In She Always Knew How, her wonderful new biography of legendary actress Mae West, acclaimed biographer Charlotte Chandler draws on a series of interviews she conducted with the star just months before her death in 1980. From their first meeting, where West held out a diamond-covered hand in greeting and lamented her interviewer's lack of jewels, to their farewell, where the star was still gamely offering advice on how to attract men, Mae West and Charlotte Chandler developed a warm rapport that glows on every page of this biography. Actress, playwright, screenwriter, and iconic sex symbol Mae West was born in New York in 1893. She created a scandal -- and a sensation -- on Broadway with her play Sex in 1926. Convicted of obscenity, she was sentenced to ten days in prison. She went to jail a convict and emerged a star. Her next play, Diamond Lil, was a smash, and she would play the role of Diamond Lil in different variations for virtually her entire film career. In Hollywood she played opposite George Raft, Cary Grant (in one of his first starring roles), and W. C. Fields, among others. She was the number one box-office attraction during the 1930s and saved Paramount Studios from bankruptcy. Her films included some notorious one-liners -- which she wrote herself -- that have become part of Hollywood lore: from "too much of a good thing can be wonderful" to "When I'm good, I'm very good. When I'm bad, I'm better." Her risqué remarks got her banned from radio for a dozen years, but behind the clever quips was Mae's deep desire, decades before the word "feminism" was in the news, to see women treated equally with men. She saw through the double standard of the time that permitted men to do things that women would be ruined for doing. Her cause was sexual equality, and she was shrewd enough to know that it was perhaps the ultimate battleground, the most difficult cause of all. In addition to her extensive interviews of Mae West, Chandler also spoke with actors and directors who worked with and knew the star, the man with whom she lived for the last twenty-seven years of her life, as well as her closest assistant at the end of her life. Their comments and insights enrich this fascinating book. She Always Knew How captures the voice and spirit of this unique actress as no other biography ever has.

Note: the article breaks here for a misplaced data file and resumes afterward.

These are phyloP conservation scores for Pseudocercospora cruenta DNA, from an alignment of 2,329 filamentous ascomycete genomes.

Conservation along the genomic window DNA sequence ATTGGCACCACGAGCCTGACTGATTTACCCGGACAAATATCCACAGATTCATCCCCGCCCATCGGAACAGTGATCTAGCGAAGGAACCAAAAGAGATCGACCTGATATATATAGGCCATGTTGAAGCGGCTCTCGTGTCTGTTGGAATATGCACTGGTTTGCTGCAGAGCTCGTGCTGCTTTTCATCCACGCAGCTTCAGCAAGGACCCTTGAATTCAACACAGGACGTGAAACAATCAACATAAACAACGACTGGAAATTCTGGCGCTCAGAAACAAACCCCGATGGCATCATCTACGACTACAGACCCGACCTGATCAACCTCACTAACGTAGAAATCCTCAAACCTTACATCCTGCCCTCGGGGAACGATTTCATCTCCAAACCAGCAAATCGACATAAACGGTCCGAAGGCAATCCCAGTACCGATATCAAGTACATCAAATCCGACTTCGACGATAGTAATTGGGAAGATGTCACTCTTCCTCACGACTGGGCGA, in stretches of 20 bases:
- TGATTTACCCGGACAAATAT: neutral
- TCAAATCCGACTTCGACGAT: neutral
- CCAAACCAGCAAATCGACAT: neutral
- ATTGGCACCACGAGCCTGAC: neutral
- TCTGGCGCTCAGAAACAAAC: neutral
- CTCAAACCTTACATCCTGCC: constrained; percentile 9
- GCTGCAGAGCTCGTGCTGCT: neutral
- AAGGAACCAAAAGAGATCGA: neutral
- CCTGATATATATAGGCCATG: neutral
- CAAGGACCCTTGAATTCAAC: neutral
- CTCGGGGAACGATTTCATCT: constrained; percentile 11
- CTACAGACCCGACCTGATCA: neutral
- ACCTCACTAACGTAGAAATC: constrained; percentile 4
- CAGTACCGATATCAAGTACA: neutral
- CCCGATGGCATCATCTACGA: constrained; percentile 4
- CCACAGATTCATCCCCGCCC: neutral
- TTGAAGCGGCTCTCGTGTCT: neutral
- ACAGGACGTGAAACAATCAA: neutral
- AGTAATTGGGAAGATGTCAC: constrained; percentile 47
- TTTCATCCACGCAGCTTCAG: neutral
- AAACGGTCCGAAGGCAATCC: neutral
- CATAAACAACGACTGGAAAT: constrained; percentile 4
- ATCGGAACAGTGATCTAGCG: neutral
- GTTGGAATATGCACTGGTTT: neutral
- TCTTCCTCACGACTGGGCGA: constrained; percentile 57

From a true-life "Survivor Island" tale to the women who flew fighters and bombers for the Allies in World War II, Ed Butts invites you to meet twelve women who dared to live their lives on a tightrope. She Dared takes the reader to the Far North, where a single Native woman put an end to a ruinous war. There's Molly Brant, who stepped out of the shadow of her famous brother Joseph to make her own mark, and Dr. "James Barry," a prominent army physician whose true identity remained a secret until the day "he" died.These are the stories of women who took up challenges that society felt could be met only by men: Mina Hubbard's incredible journey across Labrador; Martha Black's adventures in the Yukon; Sara Emma Edmonds's perilous missions as a Yankee spy in the Civil War. While some of these women achieved legitimate fame, others gained notoriety. Pearl Hart became a Wild West desperado. Cassie Chadwick fleeced bankers for a fortune in one of the most brazen con games ever played.Famous or infamous, the women in Ed Butt's fascinating book are sure to intrigue readers.From the Trade Paperback edition.